Matt Shoemaker stared at Shane Robinson from the mound on a Tempe Diablo Stadium back field on Wednesday afternoon. There was no screen between the two men, and Shoemaker had no idea if Robinson would be swinging at his pitches or not.
Shoemaker inhaled, contorted his body, and delivered a fastball to catcher Carlos Perez. Robinson watched it go, then swung at the fourth pitch, another fastball, and ripped it into the hole between short and third base. .
Shoemaker did not flinch. He inhaled again and fired another pitch.
"That was probably just off the dirt," the Angels right-hander later said. "That was enough."
It was enough to get over the lingering nerves from the skull fracture he suffered in September when he was hit by a line drive by Seattle's Kyle Seager. Shoemaker threw 21 more uneventful pitches before retiring for the afternoon, as the five hitters who faced him offered handshakes and smiles.
"Glad you're back," said Robinson, a reserve outfielder on last year's team.
When he was done, Shoemaker made the five-minute walk back to the Angels' clubhouse by himself. He iced his arm and then greeted reporters.
"It was awesome," he said. "It was exciting."
At home last month in Michigan, Shoemaker acknowledged that his first time facing a hitter could present some unpleasant feelings. He knew it'd be nearly five months since the last time he stared in against someone, one of the longest stretches of his life. And the last pitch he threw resulted in the most horrific injury of his life, one that nearly killed him and forced emergency surgery to stop continued bleeding.
Still, he said, he had hope it would be routine. The Angels said they knew it would be.
"We don't expect anything other than the normal Shoe," said General Manager Billy Eppler.
Manager Mike Scioscia said variations of the same when questioned in recent days. Ten minutes before Shoemaker took the mound, Scioscia approached observing reporters to ask what they could possibly be writing about.
Shoemaker first long-tossed with catching coach Steve Soliz, then showed him the protective piece of carbon fiber he'd have inside his helmet, intended to diffuse the impact of any future line drives to the head.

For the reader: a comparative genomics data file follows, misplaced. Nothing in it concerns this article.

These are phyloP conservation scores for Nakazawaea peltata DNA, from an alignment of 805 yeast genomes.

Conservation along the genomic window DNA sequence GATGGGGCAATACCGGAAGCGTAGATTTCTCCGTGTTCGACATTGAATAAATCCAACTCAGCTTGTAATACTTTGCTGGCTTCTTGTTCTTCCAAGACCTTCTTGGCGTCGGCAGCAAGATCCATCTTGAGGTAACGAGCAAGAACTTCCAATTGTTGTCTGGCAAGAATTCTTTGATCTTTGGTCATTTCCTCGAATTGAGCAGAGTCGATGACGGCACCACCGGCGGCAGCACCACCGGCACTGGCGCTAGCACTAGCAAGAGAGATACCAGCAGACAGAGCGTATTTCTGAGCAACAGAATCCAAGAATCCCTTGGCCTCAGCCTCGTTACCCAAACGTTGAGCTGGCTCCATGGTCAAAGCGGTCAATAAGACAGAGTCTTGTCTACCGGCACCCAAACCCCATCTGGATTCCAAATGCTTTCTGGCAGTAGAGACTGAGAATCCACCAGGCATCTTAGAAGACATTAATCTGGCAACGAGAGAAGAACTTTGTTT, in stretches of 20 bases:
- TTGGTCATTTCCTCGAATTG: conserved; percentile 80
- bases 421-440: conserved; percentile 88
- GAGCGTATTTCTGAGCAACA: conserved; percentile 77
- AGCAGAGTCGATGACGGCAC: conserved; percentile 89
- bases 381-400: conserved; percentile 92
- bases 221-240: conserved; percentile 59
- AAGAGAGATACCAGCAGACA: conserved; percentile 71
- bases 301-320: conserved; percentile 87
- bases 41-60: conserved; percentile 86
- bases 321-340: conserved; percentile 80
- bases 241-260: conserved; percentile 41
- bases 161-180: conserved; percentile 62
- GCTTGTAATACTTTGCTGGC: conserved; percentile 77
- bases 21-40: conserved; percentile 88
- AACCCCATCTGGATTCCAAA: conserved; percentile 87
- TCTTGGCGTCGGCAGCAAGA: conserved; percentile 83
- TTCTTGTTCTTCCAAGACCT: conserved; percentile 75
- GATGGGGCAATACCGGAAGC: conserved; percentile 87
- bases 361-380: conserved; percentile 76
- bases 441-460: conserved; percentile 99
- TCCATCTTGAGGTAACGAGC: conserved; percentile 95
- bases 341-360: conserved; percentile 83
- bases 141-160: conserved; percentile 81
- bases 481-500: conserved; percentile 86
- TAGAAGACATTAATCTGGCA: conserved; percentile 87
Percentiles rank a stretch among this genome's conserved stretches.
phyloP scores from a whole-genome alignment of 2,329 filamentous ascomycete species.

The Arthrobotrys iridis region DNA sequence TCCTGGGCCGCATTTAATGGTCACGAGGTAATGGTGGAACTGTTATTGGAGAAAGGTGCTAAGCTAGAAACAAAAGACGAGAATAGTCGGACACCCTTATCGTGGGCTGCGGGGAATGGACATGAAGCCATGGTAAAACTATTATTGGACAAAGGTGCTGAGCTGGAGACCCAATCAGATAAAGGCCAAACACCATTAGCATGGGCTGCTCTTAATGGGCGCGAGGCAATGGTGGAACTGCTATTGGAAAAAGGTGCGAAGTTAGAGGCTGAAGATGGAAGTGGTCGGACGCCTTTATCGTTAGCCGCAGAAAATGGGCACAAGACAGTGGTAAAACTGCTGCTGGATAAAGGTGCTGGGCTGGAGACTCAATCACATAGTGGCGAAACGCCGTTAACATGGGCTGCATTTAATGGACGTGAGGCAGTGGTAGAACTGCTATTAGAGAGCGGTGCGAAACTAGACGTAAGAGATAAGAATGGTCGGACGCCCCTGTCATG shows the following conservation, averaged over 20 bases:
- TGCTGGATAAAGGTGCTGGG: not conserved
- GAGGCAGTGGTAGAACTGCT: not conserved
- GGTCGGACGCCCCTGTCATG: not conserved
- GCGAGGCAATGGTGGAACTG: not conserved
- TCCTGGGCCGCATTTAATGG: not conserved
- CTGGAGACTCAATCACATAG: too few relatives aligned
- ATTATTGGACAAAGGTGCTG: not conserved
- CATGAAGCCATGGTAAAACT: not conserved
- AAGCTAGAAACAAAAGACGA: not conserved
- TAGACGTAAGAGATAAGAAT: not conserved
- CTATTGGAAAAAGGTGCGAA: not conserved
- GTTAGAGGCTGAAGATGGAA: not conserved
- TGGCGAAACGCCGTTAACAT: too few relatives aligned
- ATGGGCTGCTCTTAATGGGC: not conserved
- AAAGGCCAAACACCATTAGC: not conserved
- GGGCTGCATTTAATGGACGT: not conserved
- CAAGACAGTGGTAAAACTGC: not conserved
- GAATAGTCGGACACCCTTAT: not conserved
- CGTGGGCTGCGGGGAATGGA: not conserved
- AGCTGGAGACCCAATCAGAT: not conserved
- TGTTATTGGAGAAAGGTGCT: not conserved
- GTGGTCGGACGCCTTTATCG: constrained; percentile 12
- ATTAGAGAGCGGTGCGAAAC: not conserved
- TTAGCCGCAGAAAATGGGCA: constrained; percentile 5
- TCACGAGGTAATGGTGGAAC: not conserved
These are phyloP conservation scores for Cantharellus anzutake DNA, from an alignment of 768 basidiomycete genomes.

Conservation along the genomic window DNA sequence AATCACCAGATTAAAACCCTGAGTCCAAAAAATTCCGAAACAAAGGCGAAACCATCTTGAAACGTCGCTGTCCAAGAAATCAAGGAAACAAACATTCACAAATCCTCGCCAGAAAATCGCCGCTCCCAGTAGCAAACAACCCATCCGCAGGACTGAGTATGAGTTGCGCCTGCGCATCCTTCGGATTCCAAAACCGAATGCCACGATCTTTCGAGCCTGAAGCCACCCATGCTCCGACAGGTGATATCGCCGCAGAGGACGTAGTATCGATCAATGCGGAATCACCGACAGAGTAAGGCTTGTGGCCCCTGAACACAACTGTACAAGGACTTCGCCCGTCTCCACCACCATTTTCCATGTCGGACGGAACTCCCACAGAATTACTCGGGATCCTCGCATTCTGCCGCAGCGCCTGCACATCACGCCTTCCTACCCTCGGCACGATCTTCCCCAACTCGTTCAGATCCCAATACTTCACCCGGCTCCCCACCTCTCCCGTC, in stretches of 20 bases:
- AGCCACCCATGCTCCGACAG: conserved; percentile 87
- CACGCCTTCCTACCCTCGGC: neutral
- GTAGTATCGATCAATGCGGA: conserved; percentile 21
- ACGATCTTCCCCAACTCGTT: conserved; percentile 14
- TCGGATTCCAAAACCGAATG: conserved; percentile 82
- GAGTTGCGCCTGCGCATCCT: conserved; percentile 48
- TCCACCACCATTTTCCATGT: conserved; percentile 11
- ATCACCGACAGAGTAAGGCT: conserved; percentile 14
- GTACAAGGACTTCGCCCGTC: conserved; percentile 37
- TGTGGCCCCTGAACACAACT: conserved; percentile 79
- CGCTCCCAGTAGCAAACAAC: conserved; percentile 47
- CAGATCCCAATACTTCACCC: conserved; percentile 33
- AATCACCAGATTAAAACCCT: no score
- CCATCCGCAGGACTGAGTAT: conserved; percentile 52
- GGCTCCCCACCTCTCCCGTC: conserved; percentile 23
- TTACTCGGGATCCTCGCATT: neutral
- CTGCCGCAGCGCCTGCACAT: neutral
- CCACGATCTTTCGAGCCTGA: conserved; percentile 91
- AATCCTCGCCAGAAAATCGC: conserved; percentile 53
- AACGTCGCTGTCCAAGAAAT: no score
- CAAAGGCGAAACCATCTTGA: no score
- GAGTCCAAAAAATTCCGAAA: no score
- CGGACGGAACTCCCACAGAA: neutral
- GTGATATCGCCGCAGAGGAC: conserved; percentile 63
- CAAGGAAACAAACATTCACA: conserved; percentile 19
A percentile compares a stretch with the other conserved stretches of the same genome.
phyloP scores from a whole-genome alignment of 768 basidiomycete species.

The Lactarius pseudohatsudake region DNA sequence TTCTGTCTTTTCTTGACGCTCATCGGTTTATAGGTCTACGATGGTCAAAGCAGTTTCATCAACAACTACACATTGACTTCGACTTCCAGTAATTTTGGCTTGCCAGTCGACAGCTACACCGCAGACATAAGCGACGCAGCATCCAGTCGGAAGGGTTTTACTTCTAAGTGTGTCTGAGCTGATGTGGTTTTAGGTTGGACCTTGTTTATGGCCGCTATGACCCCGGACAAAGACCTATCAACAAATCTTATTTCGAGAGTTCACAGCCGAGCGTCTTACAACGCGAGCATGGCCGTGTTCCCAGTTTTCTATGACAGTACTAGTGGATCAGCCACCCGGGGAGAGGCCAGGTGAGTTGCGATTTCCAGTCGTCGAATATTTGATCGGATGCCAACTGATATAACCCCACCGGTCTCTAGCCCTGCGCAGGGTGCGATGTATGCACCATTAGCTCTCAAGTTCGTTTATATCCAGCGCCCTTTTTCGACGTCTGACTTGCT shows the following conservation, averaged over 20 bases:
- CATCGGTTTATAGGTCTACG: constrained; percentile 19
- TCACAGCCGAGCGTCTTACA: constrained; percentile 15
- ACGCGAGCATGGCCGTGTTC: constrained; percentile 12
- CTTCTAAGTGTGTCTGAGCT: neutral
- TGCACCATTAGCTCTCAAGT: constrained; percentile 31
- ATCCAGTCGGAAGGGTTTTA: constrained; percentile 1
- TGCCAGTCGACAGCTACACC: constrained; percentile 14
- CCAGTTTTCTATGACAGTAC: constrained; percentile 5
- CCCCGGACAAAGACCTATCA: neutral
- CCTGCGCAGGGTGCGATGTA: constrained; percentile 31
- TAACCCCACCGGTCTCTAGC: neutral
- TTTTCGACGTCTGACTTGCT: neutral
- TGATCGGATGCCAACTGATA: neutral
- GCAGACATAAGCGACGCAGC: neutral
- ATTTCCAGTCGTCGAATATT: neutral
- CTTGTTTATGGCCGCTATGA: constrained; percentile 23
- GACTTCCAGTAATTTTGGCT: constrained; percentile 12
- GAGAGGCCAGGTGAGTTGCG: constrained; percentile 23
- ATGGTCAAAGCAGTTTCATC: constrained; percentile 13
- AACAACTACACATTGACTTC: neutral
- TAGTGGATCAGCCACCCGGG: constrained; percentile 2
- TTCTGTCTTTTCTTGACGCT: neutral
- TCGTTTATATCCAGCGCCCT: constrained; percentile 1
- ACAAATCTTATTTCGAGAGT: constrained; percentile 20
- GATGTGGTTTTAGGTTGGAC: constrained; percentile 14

When Shoemaker moved to the bullpen, only bullpen coach Scott Radinsky maintained his gaze on him. The others roamed. At 12:17 p.m., Huston Street walked off the mound, and Shoemaker walked onto it. Arte Moreno, the owner of the Angels, leaned on the cage behind the plate, alongside two Angels assistant general managers. Shoemaker's agent, Fred Wray, stood farther back, behind the backstop. About a dozen fans watched from behind another fence.
He used a carbon-fiber headguard produced by Safer Sports Technologies, the same sort of piece Houston right-hander Collin McHugh began wearing in 2015. McHugh's high school teammate owns the company.
Shoemaker has received two other types of protective headgear, and he may still try another in a Cactus League game. But he favors the SST piece for now. Eppler said the Angels will support whatever choice he makes, even if he uses nothing at all beyond his cap.
Shoemaker's health and return to form is of significant importance to the Angels' 2017 season. He figures to claim the No. 2 spot in their rotation, and he was their best starting pitcher a year ago, logging a 2.83 earned-run average in the 20 starts preceding his injury.
There are further, higher hurdles to surpass before he truly can be considered back. This was just step one, a big step one.
"It is a really big deal," Shoemaker said. "But — and I don't know how to word this — I like that it's not that big of a deal doing it."
Right-hander Cam Bedrosian is behind schedule a couple days because of a groin strain suffered during fielding practice Tuesday. … Infielder Cliff Pennington was not at camp Wednesday, suffering from flu-like symptoms. … Scioscia said he did not mind the new rule introduced by Major League Baseball for the 2017 season, making intentional walks now done by gesture instead of with four intentional balls.